Despite the fact that Italy is one of the highly developed Western European countries, living there is not comparable in terms of prices to the UK or Switzerland.

At the same time, the cost of living in Italy varies quite a lot according to territorial principle: the expensive north, bordering Switzerland, Austria and France, where the cost of living is much higher.

The slightly cheaper northeast, which shares a border with Slovenia; the central part of the country is quite acceptable for permanent residence of the middle class; and the south, including the island of Sicily, where both incomes and prices are much lower than at the opposite end. It is no coincidence that recently there has been more and more talk about the division of Italy along geographical and economic lines.

If you are interested in real estate in Italy, you can select objects in our catalog.

Cost of living in Italy: housing and utilities

If a foreigner does not own a residential property, does not live in it permanently with a residence permit, and does not rent it out, then the lion’s share of his expenses will go to renting an apartment or house.

This amount directly depends on the city and type of housing. At the same time, one should not take into account such resort cities as Forte dei Marmi, Portofino and others, where the cost of living in Italy in 2019 – already unaffordable for the vast majority of citizens and visitors – goes beyond reasonable limits, and is not going to stop at the achieved level.

If you don’t have your own housing and don’t expect it in the near future, you can only look for rented housing, which, based on the price/quality ratio, is a difficult but completely solvable task. It is believed that an adequate price for a studio or one-bedroom apartment varies between 400-650 euros, if we are talking about the city center and fairly modest decoration. If you drive about half an hour from the center (with the developed transport system in many cities, the journey will not be difficult), then you will need to pay 300-400 euros per month for similar apartments.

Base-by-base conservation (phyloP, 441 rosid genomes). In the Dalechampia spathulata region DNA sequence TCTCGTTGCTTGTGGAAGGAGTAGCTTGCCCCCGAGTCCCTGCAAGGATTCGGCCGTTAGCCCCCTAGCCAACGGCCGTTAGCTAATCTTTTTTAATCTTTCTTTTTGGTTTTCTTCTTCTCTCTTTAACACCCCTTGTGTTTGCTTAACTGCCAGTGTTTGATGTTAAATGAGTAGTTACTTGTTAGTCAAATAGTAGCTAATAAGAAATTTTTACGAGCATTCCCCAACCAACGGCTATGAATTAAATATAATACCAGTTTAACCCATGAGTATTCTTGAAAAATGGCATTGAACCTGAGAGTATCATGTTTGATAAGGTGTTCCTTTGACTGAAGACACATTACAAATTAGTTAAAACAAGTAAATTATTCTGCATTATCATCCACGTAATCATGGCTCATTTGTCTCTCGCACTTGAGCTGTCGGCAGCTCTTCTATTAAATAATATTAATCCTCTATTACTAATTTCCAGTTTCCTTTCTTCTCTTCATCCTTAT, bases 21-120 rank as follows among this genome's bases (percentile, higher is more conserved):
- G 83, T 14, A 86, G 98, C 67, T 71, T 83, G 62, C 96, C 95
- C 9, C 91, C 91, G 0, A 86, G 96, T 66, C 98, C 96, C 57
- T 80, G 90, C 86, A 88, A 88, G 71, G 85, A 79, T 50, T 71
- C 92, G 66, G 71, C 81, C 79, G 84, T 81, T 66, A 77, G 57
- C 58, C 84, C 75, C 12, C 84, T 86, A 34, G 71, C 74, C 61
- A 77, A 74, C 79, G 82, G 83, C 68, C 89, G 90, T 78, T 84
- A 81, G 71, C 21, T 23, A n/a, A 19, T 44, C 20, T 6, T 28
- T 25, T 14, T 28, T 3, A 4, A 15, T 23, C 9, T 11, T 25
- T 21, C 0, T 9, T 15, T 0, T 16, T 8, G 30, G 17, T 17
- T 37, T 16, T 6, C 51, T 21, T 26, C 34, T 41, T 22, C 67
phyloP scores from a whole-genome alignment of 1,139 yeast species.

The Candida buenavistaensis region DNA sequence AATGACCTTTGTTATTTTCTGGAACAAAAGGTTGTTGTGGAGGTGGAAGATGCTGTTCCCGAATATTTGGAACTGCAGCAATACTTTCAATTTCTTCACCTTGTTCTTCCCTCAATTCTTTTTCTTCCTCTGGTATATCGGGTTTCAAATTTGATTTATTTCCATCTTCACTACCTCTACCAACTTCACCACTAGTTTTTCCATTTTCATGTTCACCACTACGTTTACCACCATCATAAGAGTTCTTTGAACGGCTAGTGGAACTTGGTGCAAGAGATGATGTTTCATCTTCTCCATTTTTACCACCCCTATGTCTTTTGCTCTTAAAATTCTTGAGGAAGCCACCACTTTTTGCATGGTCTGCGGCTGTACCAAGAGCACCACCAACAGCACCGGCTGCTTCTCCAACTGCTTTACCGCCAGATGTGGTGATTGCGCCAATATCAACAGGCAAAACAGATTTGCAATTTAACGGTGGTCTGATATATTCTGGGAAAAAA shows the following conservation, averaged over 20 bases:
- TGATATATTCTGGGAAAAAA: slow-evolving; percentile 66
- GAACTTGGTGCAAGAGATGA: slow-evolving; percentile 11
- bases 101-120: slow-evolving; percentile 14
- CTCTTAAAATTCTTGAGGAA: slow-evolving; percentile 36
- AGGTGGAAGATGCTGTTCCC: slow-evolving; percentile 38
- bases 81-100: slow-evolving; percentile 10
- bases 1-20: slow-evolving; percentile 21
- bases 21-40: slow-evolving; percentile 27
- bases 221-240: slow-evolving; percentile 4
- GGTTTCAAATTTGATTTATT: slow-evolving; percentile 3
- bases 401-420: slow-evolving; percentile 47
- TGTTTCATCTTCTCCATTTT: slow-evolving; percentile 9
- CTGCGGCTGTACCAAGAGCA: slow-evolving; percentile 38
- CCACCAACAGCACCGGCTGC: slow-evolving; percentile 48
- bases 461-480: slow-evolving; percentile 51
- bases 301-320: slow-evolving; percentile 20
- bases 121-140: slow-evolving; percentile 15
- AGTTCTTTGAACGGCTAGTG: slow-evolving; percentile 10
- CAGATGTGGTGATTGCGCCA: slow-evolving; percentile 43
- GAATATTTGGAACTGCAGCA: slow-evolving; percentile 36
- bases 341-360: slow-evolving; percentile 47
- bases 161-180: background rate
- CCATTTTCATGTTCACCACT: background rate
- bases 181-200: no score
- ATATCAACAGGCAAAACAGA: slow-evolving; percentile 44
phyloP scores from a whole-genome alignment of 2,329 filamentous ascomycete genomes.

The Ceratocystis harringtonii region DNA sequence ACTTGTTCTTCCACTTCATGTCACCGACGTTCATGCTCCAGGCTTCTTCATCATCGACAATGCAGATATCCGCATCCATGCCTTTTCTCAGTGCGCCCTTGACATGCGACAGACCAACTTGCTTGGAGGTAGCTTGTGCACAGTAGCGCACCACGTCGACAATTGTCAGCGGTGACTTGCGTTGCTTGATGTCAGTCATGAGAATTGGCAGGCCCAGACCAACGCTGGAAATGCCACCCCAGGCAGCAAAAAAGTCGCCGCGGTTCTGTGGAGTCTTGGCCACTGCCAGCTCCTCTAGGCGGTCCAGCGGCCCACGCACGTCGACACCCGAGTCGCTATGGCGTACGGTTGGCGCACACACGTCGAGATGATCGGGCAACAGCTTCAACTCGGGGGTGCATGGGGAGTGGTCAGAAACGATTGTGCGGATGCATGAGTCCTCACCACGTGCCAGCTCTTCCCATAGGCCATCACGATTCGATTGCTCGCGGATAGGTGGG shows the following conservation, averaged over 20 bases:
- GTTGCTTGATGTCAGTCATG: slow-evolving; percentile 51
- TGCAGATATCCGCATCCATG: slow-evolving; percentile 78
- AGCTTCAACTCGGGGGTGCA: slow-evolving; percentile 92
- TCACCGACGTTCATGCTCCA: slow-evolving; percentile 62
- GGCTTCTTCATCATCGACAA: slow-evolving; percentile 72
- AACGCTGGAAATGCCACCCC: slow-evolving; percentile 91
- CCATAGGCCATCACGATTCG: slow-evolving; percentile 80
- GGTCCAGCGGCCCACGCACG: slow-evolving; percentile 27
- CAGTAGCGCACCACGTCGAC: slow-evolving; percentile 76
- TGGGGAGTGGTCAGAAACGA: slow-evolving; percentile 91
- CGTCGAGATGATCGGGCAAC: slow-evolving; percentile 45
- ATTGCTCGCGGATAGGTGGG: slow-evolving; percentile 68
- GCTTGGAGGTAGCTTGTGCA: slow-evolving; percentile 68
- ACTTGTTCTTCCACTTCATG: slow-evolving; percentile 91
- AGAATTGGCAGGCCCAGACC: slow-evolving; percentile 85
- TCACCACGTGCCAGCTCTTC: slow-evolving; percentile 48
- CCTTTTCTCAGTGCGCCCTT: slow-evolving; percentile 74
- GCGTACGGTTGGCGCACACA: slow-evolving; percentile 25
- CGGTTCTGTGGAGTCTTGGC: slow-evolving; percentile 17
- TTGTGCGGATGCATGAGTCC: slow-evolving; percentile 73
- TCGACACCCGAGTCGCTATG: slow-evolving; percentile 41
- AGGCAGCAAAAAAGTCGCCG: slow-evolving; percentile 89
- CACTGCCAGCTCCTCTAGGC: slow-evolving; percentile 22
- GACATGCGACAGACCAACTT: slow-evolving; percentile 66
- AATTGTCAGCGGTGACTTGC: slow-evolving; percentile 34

The following utility bills (per month) should be added to the above amounts:

  • maintenance of the house and surrounding area 70-100
  • electricity fee (based on 3 people/month) 70
  • gas (winter/summer) 800-1200/25

By the way, a family of three pays on average from 750 to 1,400 euros per month for a two-bedroom apartment, and at a distance from the center, prices fall by almost one and a half times: from 550 to 900 euros per month. As for such high utility costs, they are largely explained by the Italians’ habit of not saving on this item of the family budget.

  • You can learn more about utilities in Italy and the costs of maintaining real estate here.

Cost of living in Italy: food

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As in all areas of the country, the cost of food per month in Italy depends entirely on location. The country is able to fully provide itself with its own products, but growing grains, legumes, vegetables and fruits costs different amounts in different regions. Of course, buying food in rural areas costs mere pennies, but a trip to urban supermarkets can seriously empty the pockets of buyers.

The cost of living in Italy in 2019 regarding food remained almost the same and averages 200-300 euros per month per person, depending on the city, region and supermarket. The presence of a food market in the immediate vicinity, which is often combined with clothing markets, significantly affects this amount downward. And, of course, in the small towns of the Apennine Peninsula – such as Aquila, Aina, Parma, Tricase, Crotone, Pordenone and Candela, the cost of living in Italy is much lower than in popular tourist centers.